The group came together to create their own community as an alternative to living alone and with a collective determination to stay self-dependent and active as they get older. OWCH sees co-housing as a way of living as co-operative, friendly neighbours in properties they own and manage.
For more information about Older Women’s Co-Housing, visit the link below
Self-help housing projects involve small, community-based organisations bringing empty properties back into use. This is often done without mainstream funding and with a strong emphasis on construction skills, training and support. It has come to be known as self-help housing, since it often provides a range of opportunities for hands-on involvement by members during the refurbishment process.
Self-help Housing can provide an ingenious way of regenerating neighbourhoods, along with meeting housing need. It can cover empty houses as well as commercial buildings whose use can change. This includes things like shops being renovated to create live-work opportunities for residents or accommodation plus space for new commercial activities. Likewise, non-residential buildings such as redundant pubs and offices can be used to create new accommodation.
Self-help stands in contrast to self-build projects, which involve the building of new homes, rather than the refurbishment of existing properties.
Leeds Action To Create Homes Limited (LATCH) was established in 1989 to bring empty and run-down homes back into use. It refurbishes houses with unemployed volunteers, helping them to gain valuable practical skills, confidence, and work experience. When the homes are fully modernised, they provide supported housing for people who are homeless or in housing need.
Community self-build involves groups of local people in need of housing building homes for themselves with external support and managing the process collectively. .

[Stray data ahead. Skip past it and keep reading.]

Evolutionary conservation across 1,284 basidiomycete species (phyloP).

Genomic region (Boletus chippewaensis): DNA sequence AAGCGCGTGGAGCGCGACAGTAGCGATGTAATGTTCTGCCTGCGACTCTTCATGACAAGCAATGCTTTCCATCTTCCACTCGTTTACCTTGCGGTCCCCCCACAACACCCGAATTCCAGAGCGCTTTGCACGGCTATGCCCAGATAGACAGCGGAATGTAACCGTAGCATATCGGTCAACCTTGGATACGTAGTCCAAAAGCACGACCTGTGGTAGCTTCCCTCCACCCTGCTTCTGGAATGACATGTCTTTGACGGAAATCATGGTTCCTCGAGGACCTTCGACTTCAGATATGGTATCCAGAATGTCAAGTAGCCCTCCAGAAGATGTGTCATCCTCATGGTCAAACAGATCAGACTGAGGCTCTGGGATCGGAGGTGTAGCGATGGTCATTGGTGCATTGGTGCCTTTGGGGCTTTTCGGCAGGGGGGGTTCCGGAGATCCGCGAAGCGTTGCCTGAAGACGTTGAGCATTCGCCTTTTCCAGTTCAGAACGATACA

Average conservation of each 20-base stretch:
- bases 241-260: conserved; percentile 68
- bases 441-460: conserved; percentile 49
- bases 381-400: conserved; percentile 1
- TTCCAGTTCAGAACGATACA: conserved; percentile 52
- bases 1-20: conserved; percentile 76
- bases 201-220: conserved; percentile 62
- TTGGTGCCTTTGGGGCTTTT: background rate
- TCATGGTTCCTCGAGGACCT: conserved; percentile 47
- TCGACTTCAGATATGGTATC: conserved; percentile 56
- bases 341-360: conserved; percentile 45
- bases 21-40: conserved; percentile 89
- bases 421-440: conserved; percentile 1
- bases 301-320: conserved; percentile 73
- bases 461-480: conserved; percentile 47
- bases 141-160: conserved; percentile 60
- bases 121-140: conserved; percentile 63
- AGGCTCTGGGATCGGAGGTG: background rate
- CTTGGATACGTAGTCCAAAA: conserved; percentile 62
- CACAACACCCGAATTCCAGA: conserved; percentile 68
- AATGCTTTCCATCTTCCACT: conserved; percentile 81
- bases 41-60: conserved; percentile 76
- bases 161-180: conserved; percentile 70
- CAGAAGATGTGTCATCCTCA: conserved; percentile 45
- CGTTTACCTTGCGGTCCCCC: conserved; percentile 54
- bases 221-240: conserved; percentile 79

Housing People, Building Communities is a charity which aims to improve the supply of good quality, affordable new homes in the city. It seeks to create socially-inclusive and cohesive communities, while empowering those with a housing need to help themselves through a combination of self-building, volunteering, and community involvement.
The recently completed St Bernard’s project was developed in partnership with Onward Housing on land generously gifted to HPBC by the Liverpool Roman Catholic Archdiocese. New life was breathed into St Bernards Church with eleven 3-storey, 3-4 bedroom houses created alongside four new 2-bed apartments and a 3-bed house in the grounds.
For more information about the St Bernard’s project, visit the link below
Custom build is when people are able to specify an individual home through a more ‘hands-off’ journey. Under this model, an enabling developer delivers a spectrum of services ranging from creating a serviced plot all the way to delivering a complete bespoke turnkey home for an individual or group of individuals.
Bristol Community Land Trust completed their first development of twelve homes on Fishponds Road in the city. It has been a resounding success and is now fully-occupied – a clear demonstration of what can be achieved under the community custom build model.
The project was built on land that the group acquired from Bristol City Council, with the properties themselves being a mix of affordable rented homes and shared ownership. The project was focussed from the start on creating an affordable, community-focused development, with each resident being a member of the CLT.
Not only were the residents involved in the design phase of the development, they were able to finish their homes on their own, if they chose to do so. By sharing the work with contractors on the project, residents were able to earn “sweat equity”, demonstrating the physical donation they made to the project. This would either increase their share in the property or reduce the rent they are expected to pay.